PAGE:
Boeing CEO says company understands 'lives depend' on plane safety
By Eric M. Johnson SEATTLE (Reuters) - Boeing Co Chief Executive Dennis Muilenburg, facing the biggest crisis of his tenure, said on Monday that the company understands 'lives depend on the work we do' and was taking steps to 'fully ensure' the 737 MAX safety in the wake of deadly crashes
By Eric M. Johnson
SEATTLE (Reuters) - Boeing Co Chief Executive Dennis Muilenburg, facing the biggest crisis of his tenure, said on Monday that the company understands "lives depend on the work we do" and was taking steps to "fully ensure" the 737 MAX safety in the wake of deadly crashes.
Muilenburg also said a software upgrade for the 737 MAX aircraft that the planemaker started in the wake of October's deadly Lion Air crash in Indonesia was coming "soon."
Investigators into the Boeing Co 737 MAX crash in Ethiopia have found striking similarities in a vital flight angle with an airplane that came down off Indonesia, a source told Reuters, piling pressure on the world's biggest planemaker.
The Ethiopian Airlines disaster eight days ago killed 157 people, led to the grounding of Boeing's marquee MAX fleet globally and sparked a high-stakes inquiry for the aviation industry.
"Based on facts from the Lion Air Flight 610 accident and emerging data as it becomes available from the Ethiopian Airlines Flight 302 accident, we're taking actions to fully ensure the safety of the 737 MAX," Muilenburg said in a letter.
"We also understand and regret the challenges for our customers and the flying public caused by the fleet's grounding," he added.
(Reporting by Eric M. Johnson; Editing by Sandra Maler and Lisa Shumaker)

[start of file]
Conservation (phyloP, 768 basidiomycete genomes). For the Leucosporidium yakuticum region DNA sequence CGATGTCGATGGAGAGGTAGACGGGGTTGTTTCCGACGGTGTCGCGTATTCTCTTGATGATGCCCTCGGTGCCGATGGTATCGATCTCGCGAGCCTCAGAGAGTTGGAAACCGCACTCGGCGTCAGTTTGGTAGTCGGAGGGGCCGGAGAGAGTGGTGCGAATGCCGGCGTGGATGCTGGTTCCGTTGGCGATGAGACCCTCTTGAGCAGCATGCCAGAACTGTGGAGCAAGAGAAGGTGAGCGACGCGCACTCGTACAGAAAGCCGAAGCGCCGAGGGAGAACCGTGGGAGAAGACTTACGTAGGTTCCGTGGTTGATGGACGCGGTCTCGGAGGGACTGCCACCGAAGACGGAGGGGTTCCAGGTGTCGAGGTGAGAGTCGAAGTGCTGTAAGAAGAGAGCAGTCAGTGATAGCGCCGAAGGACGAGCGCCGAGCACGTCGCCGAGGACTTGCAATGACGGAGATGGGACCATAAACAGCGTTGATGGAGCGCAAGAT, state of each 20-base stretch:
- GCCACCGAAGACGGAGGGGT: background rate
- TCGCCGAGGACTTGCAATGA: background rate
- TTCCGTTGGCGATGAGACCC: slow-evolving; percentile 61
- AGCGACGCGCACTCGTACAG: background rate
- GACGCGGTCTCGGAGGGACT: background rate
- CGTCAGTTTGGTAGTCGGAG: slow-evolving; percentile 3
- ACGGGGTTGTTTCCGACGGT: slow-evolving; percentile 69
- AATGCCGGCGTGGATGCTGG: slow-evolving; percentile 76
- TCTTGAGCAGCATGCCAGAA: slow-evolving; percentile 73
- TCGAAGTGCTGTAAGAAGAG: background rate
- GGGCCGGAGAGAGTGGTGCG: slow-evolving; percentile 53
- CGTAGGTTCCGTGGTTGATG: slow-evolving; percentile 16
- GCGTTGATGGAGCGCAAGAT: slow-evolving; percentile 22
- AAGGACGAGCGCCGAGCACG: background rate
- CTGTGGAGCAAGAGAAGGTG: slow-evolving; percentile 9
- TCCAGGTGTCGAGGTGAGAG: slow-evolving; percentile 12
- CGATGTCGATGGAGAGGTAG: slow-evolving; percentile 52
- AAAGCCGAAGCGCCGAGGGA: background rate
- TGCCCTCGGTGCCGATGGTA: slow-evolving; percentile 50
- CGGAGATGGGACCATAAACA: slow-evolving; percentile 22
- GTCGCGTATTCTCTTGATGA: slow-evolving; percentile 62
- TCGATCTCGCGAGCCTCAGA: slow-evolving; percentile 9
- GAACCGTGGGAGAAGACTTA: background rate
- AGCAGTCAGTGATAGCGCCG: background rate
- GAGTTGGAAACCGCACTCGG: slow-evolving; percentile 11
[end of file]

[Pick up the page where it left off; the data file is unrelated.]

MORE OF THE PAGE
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By Robin Emmott and John Irish | BRUSSELS/PARIS BRUSSELS/PARIS France and Germany will agree to a U.S. plan for NATO to take a bigger role in the fight against Islamic militants at a meeting with President Donald Trump on Thursday, but insist the move is purely symbolic, four senior European diplomats said.The decision to allow the North Atlantic Treaty Organization to join the coalition against Islamic State in Syria and Iraq follows weeks of pressure on the two allies, who are wary of NATO confronting Russia in Syria and of alienating Arab countries who see NATO as pushing a pro-Western agenda."NATO as an institution will join the coalition," said one senior diplomat involved in the discussions. "The question is whether this just a symbolic gesture to the United States
BEIJING Chinese President Xi Jinping on Wednesday called for greater efforts to make the country's navy a world class one, strong in operations on, below and above the surface, as it steps up its ability to project power far from its shores.China's navy has taken an increasingly prominent role in recent months, with a rising star admiral taking command, its first aircraft carrier sailing around self-ruled Taiwan and a new aircraft carrier launched last month.With President Donald Trump promising a US shipbuilding spree and unnerving Beijing with his unpredictable approach on hot button issues including Taiwan and the South and East China Seas, China is pushing to narrow the gap with the U.S. Navy.Inspecting navy headquarters, Xi said the navy should "aim for the top ranks in the world", the Defence Ministry said in a statement about his visit."Building a strong and modern navy is an important mark of a top ranking global military," the ministry paraphrased Xi as saying.